United States: Arizona will remove the primitive wall on the border with Mexico


Arizona Governor Doug Ducey You will remove an impromptu wall made of containers on the border with Mexico For the purpose of filing a lawsuit and political dispute with the United States Government over the invasion of federal lands.

The government of President Joe Biden and the Republican governor They come to an agreement that Arizona will stop installing containers in the national forests, according to court documents filed Wednesday in federal court in Phoenix.

Under the agreement, Arizona too It will remove containers that are already installed in the remote San Rafael Valley, in the southeastern province of Cochise, by January 4, without causing damage to natural resources. State agencies should consult with representatives of the US Forest Service.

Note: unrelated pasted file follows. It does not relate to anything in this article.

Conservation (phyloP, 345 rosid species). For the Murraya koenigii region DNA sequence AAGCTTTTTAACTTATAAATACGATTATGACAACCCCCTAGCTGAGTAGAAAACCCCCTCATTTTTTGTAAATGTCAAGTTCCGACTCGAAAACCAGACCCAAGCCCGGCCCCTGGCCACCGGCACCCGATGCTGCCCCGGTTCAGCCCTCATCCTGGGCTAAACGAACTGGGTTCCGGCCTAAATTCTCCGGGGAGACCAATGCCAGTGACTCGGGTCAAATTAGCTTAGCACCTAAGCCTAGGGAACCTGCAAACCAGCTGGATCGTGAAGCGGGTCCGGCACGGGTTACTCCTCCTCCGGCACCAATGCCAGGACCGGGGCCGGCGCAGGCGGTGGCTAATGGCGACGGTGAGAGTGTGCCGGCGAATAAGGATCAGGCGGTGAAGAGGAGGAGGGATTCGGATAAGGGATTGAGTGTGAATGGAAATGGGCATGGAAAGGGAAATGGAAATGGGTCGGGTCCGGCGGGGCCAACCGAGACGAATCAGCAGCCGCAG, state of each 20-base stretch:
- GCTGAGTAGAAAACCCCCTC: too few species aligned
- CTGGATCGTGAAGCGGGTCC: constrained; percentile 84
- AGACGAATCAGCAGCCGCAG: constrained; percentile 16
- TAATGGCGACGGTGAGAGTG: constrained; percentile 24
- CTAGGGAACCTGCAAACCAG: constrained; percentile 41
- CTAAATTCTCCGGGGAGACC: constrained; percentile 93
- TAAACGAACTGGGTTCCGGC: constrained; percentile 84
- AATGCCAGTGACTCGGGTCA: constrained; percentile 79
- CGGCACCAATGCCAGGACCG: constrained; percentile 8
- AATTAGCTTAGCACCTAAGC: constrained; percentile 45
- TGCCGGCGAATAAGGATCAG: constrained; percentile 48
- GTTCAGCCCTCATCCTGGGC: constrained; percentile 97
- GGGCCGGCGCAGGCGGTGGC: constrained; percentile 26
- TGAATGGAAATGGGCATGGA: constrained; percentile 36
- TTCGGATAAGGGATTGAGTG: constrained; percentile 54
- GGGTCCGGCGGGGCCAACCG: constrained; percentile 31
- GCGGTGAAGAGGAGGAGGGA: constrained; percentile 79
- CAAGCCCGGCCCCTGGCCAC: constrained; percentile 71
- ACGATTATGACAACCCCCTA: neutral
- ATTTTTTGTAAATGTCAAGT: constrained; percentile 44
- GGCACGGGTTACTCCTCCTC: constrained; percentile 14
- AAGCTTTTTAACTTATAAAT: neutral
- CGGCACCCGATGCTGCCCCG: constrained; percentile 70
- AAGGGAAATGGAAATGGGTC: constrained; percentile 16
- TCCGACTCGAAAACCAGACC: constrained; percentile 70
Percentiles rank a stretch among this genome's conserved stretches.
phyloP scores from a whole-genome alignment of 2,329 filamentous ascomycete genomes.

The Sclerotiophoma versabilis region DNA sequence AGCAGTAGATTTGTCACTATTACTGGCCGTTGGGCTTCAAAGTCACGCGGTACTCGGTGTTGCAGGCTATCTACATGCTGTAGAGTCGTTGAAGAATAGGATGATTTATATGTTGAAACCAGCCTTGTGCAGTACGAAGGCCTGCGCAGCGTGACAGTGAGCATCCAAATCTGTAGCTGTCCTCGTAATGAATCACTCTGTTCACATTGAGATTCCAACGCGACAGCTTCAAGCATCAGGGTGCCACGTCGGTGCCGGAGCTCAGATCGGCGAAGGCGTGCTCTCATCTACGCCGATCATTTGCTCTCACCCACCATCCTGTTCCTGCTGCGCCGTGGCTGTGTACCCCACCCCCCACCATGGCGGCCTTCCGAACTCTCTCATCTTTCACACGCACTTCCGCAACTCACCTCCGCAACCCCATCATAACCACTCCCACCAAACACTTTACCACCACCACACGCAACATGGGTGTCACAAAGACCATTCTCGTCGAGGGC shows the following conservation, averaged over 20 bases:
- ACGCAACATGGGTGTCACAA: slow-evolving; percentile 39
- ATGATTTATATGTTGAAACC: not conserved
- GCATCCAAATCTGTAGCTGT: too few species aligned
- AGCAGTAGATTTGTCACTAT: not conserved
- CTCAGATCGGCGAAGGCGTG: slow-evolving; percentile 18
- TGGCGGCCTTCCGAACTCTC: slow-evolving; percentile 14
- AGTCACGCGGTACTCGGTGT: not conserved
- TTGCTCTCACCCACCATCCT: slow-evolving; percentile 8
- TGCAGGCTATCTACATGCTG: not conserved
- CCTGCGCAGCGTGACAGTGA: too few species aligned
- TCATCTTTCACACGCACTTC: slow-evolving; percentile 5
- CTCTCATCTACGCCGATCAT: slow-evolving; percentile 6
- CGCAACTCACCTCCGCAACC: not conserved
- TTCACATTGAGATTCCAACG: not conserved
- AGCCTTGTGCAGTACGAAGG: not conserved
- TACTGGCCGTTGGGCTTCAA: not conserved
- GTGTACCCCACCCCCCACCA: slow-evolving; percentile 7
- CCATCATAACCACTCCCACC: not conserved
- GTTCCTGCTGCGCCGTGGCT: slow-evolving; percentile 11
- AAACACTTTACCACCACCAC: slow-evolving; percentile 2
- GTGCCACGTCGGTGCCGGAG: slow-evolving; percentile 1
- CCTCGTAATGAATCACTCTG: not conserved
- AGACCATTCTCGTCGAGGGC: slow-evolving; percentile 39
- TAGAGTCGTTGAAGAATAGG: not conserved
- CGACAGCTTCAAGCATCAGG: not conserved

The decision comes two weeks before Democrat Katie Hobbs, who opposes the construction, takes over as governor.

Federal government She filed a lawsuit last week against the Ducey government On behalf of the US Department of the Interior, Bureau of Reclamation, Department of Agriculture, and Forest Service.

before claiming, Ducey told federal officials that Arizona is willing to help remove the containers.. They were put in place as a temporary barrier, he said, but he wanted the federal government to determine when it would fill in the remaining gaps in the permanent border wall, as it announced a year ago.

Ducey wrote last week in response to news of the pending federal lawsuit that the federal government “owes it to Arizona and all Americans to publish a timeline.”

lying down work 3000 containers at a cost of $95 million A third is complete, but protesters concerned about its impact on the environment have delayed moves in recent days.

within, On Wednesday, restrictions for asylum seekers hoping to enter the United States ended Before conservative-leaning states sought help from the Supreme Court to keep them in effect.

Biden government He asked the court to lift Donald Trump-era restrictionsBut not before Christmas. It is not clear when the court will rule on this case.

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